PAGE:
Rationale and general practice context

General practice care goes beyond the individual patient to involve patient populations. General practitioners are ideally placed to implement population based health activities because about 83% of Australians attended a GP at least once during 2009–2010.7

Integrating population health into general practice

A population health approach means implementing these activities more effectively and consistently across a whole population.

Population based health activities in general practice should include, as a priority, activities that are designed to meet the specific needs of at-risk population groups. General practice also has an important advocacy role around the structural issues that affect health status, especially for socially disadvantaged groups.

The best outcomes from general practice population health activities result from:

  • better integration across disciplines within primary care
  • a partnership between general practice and public health services, and consumer and community organisations.

Population based approaches to prevention and health promotion often require approaches across and beyond the health system.

A useful strategic framework for strengthening and extending general practice involvement in population health at national, state, division and practice levels in Australia includes focus at the following levels8:

  • organisational structures and roles – developing organisational and practice structures and systems to enable GPs to identify and undertake effective population health activities and interventions, and to facilitate collaboration with outside services and professionals
  • communication – including community awareness, patient education and communication between population health and general practice agencies /li>
  • information management/information technology – developing population health data collection, dissemination and analysis, and relevant clinical tools and guidelines for information management and decision support
  • workforce planning, education and training – developing materials to improve access by general practice staff to education, training and quality assurance programs; and increasing understanding and skills in relation to the population health role of general practice, patient risk assessment and effective interventions
  • financial systems – implementing appropriate incentives and payment systems to support the engagement of GPs in effective population health activities both inside and outside the practice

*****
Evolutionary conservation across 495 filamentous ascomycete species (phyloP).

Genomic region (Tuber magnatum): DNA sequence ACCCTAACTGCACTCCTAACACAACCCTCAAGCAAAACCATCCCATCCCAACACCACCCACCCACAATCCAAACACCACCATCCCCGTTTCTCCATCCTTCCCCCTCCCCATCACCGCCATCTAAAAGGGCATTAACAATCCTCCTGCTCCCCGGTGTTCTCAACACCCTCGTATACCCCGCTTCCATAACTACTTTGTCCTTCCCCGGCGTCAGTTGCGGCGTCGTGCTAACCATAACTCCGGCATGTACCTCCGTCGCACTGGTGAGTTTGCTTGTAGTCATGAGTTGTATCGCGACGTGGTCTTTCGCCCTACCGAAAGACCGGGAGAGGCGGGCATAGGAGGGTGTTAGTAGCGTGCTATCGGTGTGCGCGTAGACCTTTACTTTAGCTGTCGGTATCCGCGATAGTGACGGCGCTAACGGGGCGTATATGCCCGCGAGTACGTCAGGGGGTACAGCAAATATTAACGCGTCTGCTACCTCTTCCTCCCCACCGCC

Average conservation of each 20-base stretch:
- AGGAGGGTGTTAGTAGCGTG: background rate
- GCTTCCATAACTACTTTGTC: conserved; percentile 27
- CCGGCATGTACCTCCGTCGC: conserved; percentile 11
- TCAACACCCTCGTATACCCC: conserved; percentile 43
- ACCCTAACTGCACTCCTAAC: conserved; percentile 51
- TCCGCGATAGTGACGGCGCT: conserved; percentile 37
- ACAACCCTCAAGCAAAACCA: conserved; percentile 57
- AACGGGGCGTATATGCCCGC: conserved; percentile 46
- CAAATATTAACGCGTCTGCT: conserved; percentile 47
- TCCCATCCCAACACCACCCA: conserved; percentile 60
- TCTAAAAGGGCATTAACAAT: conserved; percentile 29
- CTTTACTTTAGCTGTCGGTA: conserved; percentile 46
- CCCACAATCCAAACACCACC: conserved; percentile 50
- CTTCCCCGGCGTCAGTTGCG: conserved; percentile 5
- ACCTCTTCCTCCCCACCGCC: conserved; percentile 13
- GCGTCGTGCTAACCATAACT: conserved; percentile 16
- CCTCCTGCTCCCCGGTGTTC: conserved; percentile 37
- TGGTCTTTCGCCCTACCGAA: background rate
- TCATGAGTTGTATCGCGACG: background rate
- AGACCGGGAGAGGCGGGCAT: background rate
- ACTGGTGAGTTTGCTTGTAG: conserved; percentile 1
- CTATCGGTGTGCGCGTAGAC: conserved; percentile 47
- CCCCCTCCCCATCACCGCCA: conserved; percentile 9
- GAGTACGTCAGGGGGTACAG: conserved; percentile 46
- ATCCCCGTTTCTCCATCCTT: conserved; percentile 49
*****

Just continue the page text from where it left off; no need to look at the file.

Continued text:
• partnership and referral mechanisms – developing and implementing organisational supports to facilitate effective collaboration between general practice and others working in a population health context
  • evaluation and research – participating in research and evaluating alternative models of general practice organisation, funding and integration.

Related curriculum areas

Refer also to the curriculum statements:

Training Outcome of the five domains of general practice

1. Communication skills and the patient-doctor relationship


Enable patients to take control of their health via two-way communication in the form of a patient-doctor partnership.


Assess risk factors of individual patients and the broader population.


Explain and implement preventive health interventions in general practice, including the modification of lifestyle risk factors.

2. Applied professional knowledge and skills


Describe the epidemiology of common conditions encountered in Australia and internationally, as well as the recommended preventive activities conducted in the Australian community including general practice.


Access current guidelines for screening and prevention.


Assess the health needs of specific populations (eg. the elderly, men, women or young people).

3. Population health and the context of general practice


Describe national health priorities, methods for assessing the health status of a community, and population health and public health approaches to prevention in general practice and the broader community.


Know the public health notification requirements for diseases.

4. Professional and ethical role


Understand professional and ethical obligations to the patient and the broader community, for example, the rights of the individual versus the rights of the community, or patient confidentiality versus the public good.